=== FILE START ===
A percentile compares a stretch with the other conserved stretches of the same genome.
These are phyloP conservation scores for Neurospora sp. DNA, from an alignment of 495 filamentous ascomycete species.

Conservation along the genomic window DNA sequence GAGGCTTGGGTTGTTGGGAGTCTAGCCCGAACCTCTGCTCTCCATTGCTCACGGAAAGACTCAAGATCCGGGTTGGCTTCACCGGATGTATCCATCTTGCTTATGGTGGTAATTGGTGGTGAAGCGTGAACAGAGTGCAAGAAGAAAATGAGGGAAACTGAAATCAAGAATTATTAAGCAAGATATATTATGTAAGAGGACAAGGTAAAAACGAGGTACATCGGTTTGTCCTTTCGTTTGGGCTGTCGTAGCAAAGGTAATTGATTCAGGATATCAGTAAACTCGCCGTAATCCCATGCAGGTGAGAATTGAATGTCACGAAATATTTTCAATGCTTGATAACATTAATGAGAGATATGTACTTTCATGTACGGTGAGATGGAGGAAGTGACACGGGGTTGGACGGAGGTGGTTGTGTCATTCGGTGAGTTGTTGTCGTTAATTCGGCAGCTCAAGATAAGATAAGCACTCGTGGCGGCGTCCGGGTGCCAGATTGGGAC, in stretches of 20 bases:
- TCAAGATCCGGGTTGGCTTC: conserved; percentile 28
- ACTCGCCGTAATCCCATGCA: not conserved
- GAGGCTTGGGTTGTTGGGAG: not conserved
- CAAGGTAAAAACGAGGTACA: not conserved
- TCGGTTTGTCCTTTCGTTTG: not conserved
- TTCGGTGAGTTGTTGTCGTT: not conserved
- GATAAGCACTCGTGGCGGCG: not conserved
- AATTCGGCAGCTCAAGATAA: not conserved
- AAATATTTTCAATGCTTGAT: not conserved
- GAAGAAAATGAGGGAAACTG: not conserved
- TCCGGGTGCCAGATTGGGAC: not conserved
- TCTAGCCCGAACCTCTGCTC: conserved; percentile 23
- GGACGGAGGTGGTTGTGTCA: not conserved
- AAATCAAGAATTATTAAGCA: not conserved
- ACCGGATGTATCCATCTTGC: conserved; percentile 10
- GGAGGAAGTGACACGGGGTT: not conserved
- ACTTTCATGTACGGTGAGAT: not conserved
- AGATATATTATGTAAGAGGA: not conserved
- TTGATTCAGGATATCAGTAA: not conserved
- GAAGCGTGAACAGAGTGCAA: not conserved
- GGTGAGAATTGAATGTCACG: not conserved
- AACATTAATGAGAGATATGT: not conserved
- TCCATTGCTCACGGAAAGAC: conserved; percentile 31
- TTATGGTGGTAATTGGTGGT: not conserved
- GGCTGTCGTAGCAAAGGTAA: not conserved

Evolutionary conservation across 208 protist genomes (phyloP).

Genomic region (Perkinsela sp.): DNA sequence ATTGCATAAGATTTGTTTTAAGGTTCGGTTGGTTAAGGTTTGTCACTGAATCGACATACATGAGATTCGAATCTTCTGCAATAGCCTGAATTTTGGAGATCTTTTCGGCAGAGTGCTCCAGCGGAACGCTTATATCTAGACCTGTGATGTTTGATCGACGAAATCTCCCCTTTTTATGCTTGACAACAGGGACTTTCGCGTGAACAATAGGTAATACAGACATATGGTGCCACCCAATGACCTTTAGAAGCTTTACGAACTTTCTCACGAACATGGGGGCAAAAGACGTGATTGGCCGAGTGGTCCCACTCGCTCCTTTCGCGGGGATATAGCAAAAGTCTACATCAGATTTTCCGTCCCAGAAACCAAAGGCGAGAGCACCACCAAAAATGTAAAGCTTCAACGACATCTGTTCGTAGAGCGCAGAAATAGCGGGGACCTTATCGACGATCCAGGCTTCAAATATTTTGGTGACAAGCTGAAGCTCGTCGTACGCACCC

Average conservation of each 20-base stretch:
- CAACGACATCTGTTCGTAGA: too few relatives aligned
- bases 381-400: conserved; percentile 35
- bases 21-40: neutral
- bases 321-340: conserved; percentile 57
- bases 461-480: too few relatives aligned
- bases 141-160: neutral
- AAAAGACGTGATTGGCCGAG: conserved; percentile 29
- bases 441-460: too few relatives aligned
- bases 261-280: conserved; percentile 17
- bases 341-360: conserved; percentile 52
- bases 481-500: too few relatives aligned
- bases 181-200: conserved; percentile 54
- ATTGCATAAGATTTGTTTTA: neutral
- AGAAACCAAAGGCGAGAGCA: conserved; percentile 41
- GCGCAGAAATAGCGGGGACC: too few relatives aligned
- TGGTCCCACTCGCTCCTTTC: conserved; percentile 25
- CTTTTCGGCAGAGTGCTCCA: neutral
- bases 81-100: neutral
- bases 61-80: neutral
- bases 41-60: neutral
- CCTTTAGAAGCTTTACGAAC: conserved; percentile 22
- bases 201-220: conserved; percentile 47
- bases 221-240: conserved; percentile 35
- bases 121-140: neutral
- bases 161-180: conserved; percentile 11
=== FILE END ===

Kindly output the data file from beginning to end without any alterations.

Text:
A percentile compares a stretch with the other conserved stretches of the same genome.
These are phyloP conservation scores for Neurospora sp. DNA, from an alignment of 495 filamentous ascomycete species.

Conservation along the genomic window DNA sequence GAGGCTTGGGTTGTTGGGAGTCTAGCCCGAACCTCTGCTCTCCATTGCTCACGGAAAGACTCAAGATCCGGGTTGGCTTCACCGGATGTATCCATCTTGCTTATGGTGGTAATTGGTGGTGAAGCGTGAACAGAGTGCAAGAAGAAAATGAGGGAAACTGAAATCAAGAATTATTAAGCAAGATATATTATGTAAGAGGACAAGGTAAAAACGAGGTACATCGGTTTGTCCTTTCGTTTGGGCTGTCGTAGCAAAGGTAATTGATTCAGGATATCAGTAAACTCGCCGTAATCCCATGCAGGTGAGAATTGAATGTCACGAAATATTTTCAATGCTTGATAACATTAATGAGAGATATGTACTTTCATGTACGGTGAGATGGAGGAAGTGACACGGGGTTGGACGGAGGTGGTTGTGTCATTCGGTGAGTTGTTGTCGTTAATTCGGCAGCTCAAGATAAGATAAGCACTCGTGGCGGCGTCCGGGTGCCAGATTGGGAC, in stretches of 20 bases:
- TCAAGATCCGGGTTGGCTTC: conserved; percentile 28
- ACTCGCCGTAATCCCATGCA: not conserved
- GAGGCTTGGGTTGTTGGGAG: not conserved
- CAAGGTAAAAACGAGGTACA: not conserved
- TCGGTTTGTCCTTTCGTTTG: not conserved
- TTCGGTGAGTTGTTGTCGTT: not conserved
- GATAAGCACTCGTGGCGGCG: not conserved
- AATTCGGCAGCTCAAGATAA: not conserved
- AAATATTTTCAATGCTTGAT: not conserved
- GAAGAAAATGAGGGAAACTG: not conserved
- TCCGGGTGCCAGATTGGGAC: not conserved
- TCTAGCCCGAACCTCTGCTC: conserved; percentile 23
- GGACGGAGGTGGTTGTGTCA: not conserved
- AAATCAAGAATTATTAAGCA: not conserved
- ACCGGATGTATCCATCTTGC: conserved; percentile 10
- GGAGGAAGTGACACGGGGTT: not conserved
- ACTTTCATGTACGGTGAGAT: not conserved
- AGATATATTATGTAAGAGGA: not conserved
- TTGATTCAGGATATCAGTAA: not conserved
- GAAGCGTGAACAGAGTGCAA: not conserved
- GGTGAGAATTGAATGTCACG: not conserved
- AACATTAATGAGAGATATGT: not conserved
- TCCATTGCTCACGGAAAGAC: conserved; percentile 31
- TTATGGTGGTAATTGGTGGT: not conserved
- GGCTGTCGTAGCAAAGGTAA: not conserved

Evolutionary conservation across 208 protist genomes (phyloP).

Genomic region (Perkinsela sp.): DNA sequence ATTGCATAAGATTTGTTTTAAGGTTCGGTTGGTTAAGGTTTGTCACTGAATCGACATACATGAGATTCGAATCTTCTGCAATAGCCTGAATTTTGGAGATCTTTTCGGCAGAGTGCTCCAGCGGAACGCTTATATCTAGACCTGTGATGTTTGATCGACGAAATCTCCCCTTTTTATGCTTGACAACAGGGACTTTCGCGTGAACAATAGGTAATACAGACATATGGTGCCACCCAATGACCTTTAGAAGCTTTACGAACTTTCTCACGAACATGGGGGCAAAAGACGTGATTGGCCGAGTGGTCCCACTCGCTCCTTTCGCGGGGATATAGCAAAAGTCTACATCAGATTTTCCGTCCCAGAAACCAAAGGCGAGAGCACCACCAAAAATGTAAAGCTTCAACGACATCTGTTCGTAGAGCGCAGAAATAGCGGGGACCTTATCGACGATCCAGGCTTCAAATATTTTGGTGACAAGCTGAAGCTCGTCGTACGCACCC

Average conservation of each 20-base stretch:
- CAACGACATCTGTTCGTAGA: too few relatives aligned
- bases 381-400: conserved; percentile 35
- bases 21-40: neutral
- bases 321-340: conserved; percentile 57
- bases 461-480: too few relatives aligned
- bases 141-160: neutral
- AAAAGACGTGATTGGCCGAG: conserved; percentile 29
- bases 441-460: too few relatives aligned
- bases 261-280: conserved; percentile 17
- bases 341-360: conserved; percentile 52
- bases 481-500: too few relatives aligned
- bases 181-200: conserved; percentile 54
- ATTGCATAAGATTTGTTTTA: neutral
- AGAAACCAAAGGCGAGAGCA: conserved; percentile 41
- GCGCAGAAATAGCGGGGACC: too few relatives aligned
- TGGTCCCACTCGCTCCTTTC: conserved; percentile 25
- CTTTTCGGCAGAGTGCTCCA: neutral
- bases 81-100: neutral
- bases 61-80: neutral
- bases 41-60: neutral
- CCTTTAGAAGCTTTACGAAC: conserved; percentile 22
- bases 201-220: conserved; percentile 47
- bases 221-240: conserved; percentile 35
- bases 121-140: neutral
- bases 161-180: conserved; percentile 11